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Westbrook, Minnesota
October 8, 2014     Sentinel Tribune
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October 8, 2014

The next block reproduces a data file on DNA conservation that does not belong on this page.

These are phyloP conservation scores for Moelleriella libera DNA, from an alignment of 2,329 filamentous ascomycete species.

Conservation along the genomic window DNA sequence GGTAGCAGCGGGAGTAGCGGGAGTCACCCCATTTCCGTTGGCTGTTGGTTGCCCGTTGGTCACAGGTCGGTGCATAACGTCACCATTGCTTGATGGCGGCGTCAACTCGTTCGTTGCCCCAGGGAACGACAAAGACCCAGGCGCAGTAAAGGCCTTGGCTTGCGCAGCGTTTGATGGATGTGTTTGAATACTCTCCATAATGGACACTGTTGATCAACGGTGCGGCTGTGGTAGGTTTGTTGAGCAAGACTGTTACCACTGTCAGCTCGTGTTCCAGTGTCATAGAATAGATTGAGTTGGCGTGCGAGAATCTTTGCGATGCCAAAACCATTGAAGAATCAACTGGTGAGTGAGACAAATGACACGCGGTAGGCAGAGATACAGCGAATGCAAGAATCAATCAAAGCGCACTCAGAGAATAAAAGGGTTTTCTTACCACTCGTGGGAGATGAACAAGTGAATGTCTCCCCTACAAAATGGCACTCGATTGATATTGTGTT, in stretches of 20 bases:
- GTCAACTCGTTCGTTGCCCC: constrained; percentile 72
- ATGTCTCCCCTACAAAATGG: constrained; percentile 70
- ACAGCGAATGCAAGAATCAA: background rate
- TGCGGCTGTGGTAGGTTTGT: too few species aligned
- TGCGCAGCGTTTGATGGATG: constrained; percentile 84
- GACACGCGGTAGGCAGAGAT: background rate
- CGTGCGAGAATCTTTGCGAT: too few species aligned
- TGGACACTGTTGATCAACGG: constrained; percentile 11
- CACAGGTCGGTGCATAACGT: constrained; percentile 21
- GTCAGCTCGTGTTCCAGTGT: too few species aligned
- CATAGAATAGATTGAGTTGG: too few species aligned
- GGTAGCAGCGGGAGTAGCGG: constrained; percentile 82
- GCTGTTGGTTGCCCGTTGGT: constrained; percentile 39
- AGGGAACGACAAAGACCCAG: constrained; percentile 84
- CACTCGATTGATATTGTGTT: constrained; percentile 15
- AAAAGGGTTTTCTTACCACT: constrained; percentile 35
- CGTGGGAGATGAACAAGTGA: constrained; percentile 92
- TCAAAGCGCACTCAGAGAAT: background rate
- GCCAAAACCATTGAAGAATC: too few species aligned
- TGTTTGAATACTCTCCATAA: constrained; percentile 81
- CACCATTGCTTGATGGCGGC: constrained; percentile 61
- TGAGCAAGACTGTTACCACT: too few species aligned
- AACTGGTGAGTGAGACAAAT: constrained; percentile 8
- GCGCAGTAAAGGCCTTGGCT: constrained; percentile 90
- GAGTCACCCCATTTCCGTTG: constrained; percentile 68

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I I L SENTINEL TRIBUNE COMNIUNITY Wednesday, October 8, 2014 Page 6 FIFTEEN YEARS AGO October 6, 1999 Friday night the grounds crew had a monumental task cleaning the football field for the conference show-down of two undefeated teams. In spite of the 5 inches of wet heavy snow, the crew man- aged to clear the field with only a half hour delay. Mark Kjomess received the Masters of Science in Strategic Intelligence at the Joint Military Intelligence College, Washington, D.C. on September 3. Mark is a Captain in the U.S. Army, currently serving in the Pentagon, Office of Secretary of Defense for Legislative Affairs. Joint efforts of the Westbrook Education Foundation, Westbrook Young Men's club and the Westbrook Board of Education made a purchase of a new grand piano for the Westbrook Music Department. The beautiful instrument is a 1995 6ft. Yamaha Grand. It is replac- ing the 1960 baby grand the choir has used for about 25 years. THIRTY YEARS AGO October 19, 1984 Judy Hamilton will be sworn in as Postmaster of Dovray on Friday, October 12, at 9 am. Postmaster Donald L. Ethier of Minneapolis will be here to install her. Members of St. Anthony's ;ES IN THE PAST MnDOT asks motorists, farm equipment operators to safely share the road Church took part in the bal- loon launch following Mass on Sunday, October 7, signi- fying the opening of RENEW -- a 3-year program to pro- mote spiritual growth of the people of God as a vibrant faith community. After several mild and pleasant days last week, skies began to cloud Thursday eve- ning and by Friday night sprinkles were falling. The week remained wet, cloudy and foggy into Monday. Temperatures remained in the 50s, with forecast prediction 70s by Wednesday. FORTY FIVE YEARS AGO October 9, 1969 Members of the Westbrook Fire Department were at the elementary school Monday afternoon as part of their observance of National Fire Prevention Week. DeLon Knudson, Glen Ward, and Francis Cohrs demonstrated the equipment used by the department in fighting fires. Keith Kopperud, baritone player in the Westbrook High School Band, will spend next week playing in the National FFA Band at the National FFA Convention in Kansas City. With the addition of 22 names, there are now exactly 100 persons signed up to take the training program for ambulance operators. The training program begins October 20 at the elementary school. DNR urges motorists to be alert for deer in the fall urges cause the ani- mals to become increas- ingly mobile throughout October and November. "When you see deer along the roadside, reduce your speed and be wary of any sudden movement," said Soring. "If a deer crosses the road, others may follow in its path." While deer may be seen crossing roadways at any time of day, they are most active at dawn and dusk. These are the same hours most people are traveling to and from work. Drivers can avoid hitting deer by slowing down during these hours and being particularly alert in areas where deer typically cross. The Minnesota Department of Natural ReSources urges motor- ists to be especially alert this autumn to avoid vehicle/deer accidents. "Fall is an extremely active time for wildlife, especially deer," said Col. Ken Soring, DNR enforcement director. "Drivers need to remain alert and drive with par- ticular caution this time of year." In the fall, deer popu- lation numbers are at a peak. Consequently, the potential for drivers to enceunter them on the roadways is greatly increased. In addition, autumn is the breeding season for white-tailed deer and reproductive Motorists traveling on Minnesota highways this fall need to be aware of large farm equipment transport- ing crops to markets, grain elevators and processing plants, according to the Minnesota Department of Transportation. "Harvest season is in full swing and farmers in every comer of the state are out using the highways," said Sue Groth, state traffic engi- neer. "Motorists need to be prepared to encounter slow- moving farm vehicles, espe- cially on rural, two-lane roads." Farm equipment is large and heavy, making it hard for operators to accelerate, slow down and stop. The machines also make wide turns and sometimes cross over the center line. In addi- tion, farm vehicles can create large blind spots, making it difficult for operators to see approaching vehicles. All of these factors can cause seri- ous crashes. During 2011-2013, 392 traffic crashes took place on Minnesota roads involving at least one farm vehicle, result- ing in 14 fatalities and 210 injuries. Of the 14 fatalities, nine were farm vehicle riders; of the 210 injuries, 54 were farm vehicle riders. "The biggest factors con- tributing to farm equipment/ vehicle crashes are inatten- tion, speeding and unsafe passing," Groth said. "When approaching farm equipment, motorists should always slow down and use extreme cau- tion." Motorists should:  ' : " *Watch for debris dropped' by trucks hauling sugar beets and other crops. It is safer to brake or drive through debris than to .veer into oncoming cars or off the road. *Wait for a safe place to pass. *Wear seatbelts. *Drive with headlights on at all times. Farm equipment opera- tors should: *Use lights and flashers to make equipment more vis- ible. *Use slow-moving vehicle emblems on equipment trav- eling less than 30 mph. *Consider using a follow vehicle when moving equip- ment, especially at night. 241453 See a speciatist here at home Endoscopy Orthopedics Cardiology General Surgery Nephrology Adult Psychiatry Child Psychiatry Joseph Wittett, MD Joyce Tarbet, MD Kelly Steffen, DO Efithimios Bakatakos, MD Traci Kruse, MD Anthony Rupp, MD Danhong Zhao, MD Steven Cochran, MD Steven Cochran, MD Chit.d and Adolescent Psychiatry HERITAGE HOUSE MUSEUM Early main street photo of Westbrook was called Whited Street, today it is known as First Avenue. Westbrook class of 1949 I, ! The Westbrook High School class of 1949 held a reunion at Jackpot Junction September 25. Back row: Norma Creel Johnson, Elmer Brandt, Wes Bakker, James Boeck, Roger Benson. Front row: Frances McCartor Grams, La Vonne Soil Hanson, Myron Grams, Willis Gertner. Submitted photo 00week Q: How does prescribed burning benefit prairies and grasslands? A: When properly planned and managed, fire can reju- venate prairies and grass- lands while helping to pre- vent brush and trees from taking over. Historically, periodic wildfires swept across Minnesota's prai- ries, killing or suppressing woody plants and encour- aging deep-rooted grasses and flowers. Today, the Department of Natural Resources uses pre- scribed burning to improve wildlife habitat, control weed species and enhance native plant communities. Using a carefully-devised burn plan, fire crews ignite a specific plot of land and monitor the fire from start to finish. The bum plan- ning also includes leaving a portion of the land as undisturbed habitat. After a bum, sun-loving native prairie plants will quickly emerge from the warmed black soil and develop lush regrowth. For more information, visit rxfire. Jason Garms, DNR prairie biologist Sentinel Tribune available at: Hoyt Oil & Convenience Bubai Grocery Thrifty White Pharmacy Maynard's Grocery ExpressWay Shady Drive-Inn For more information, cart (5071 274-6121. IMC. -Farm -General Land Improvement l I Mike -50 7- 734-3150 Onken Onken Lyle 507-530-3233 Blaton, MS. & Nunda SD. 507-530-1233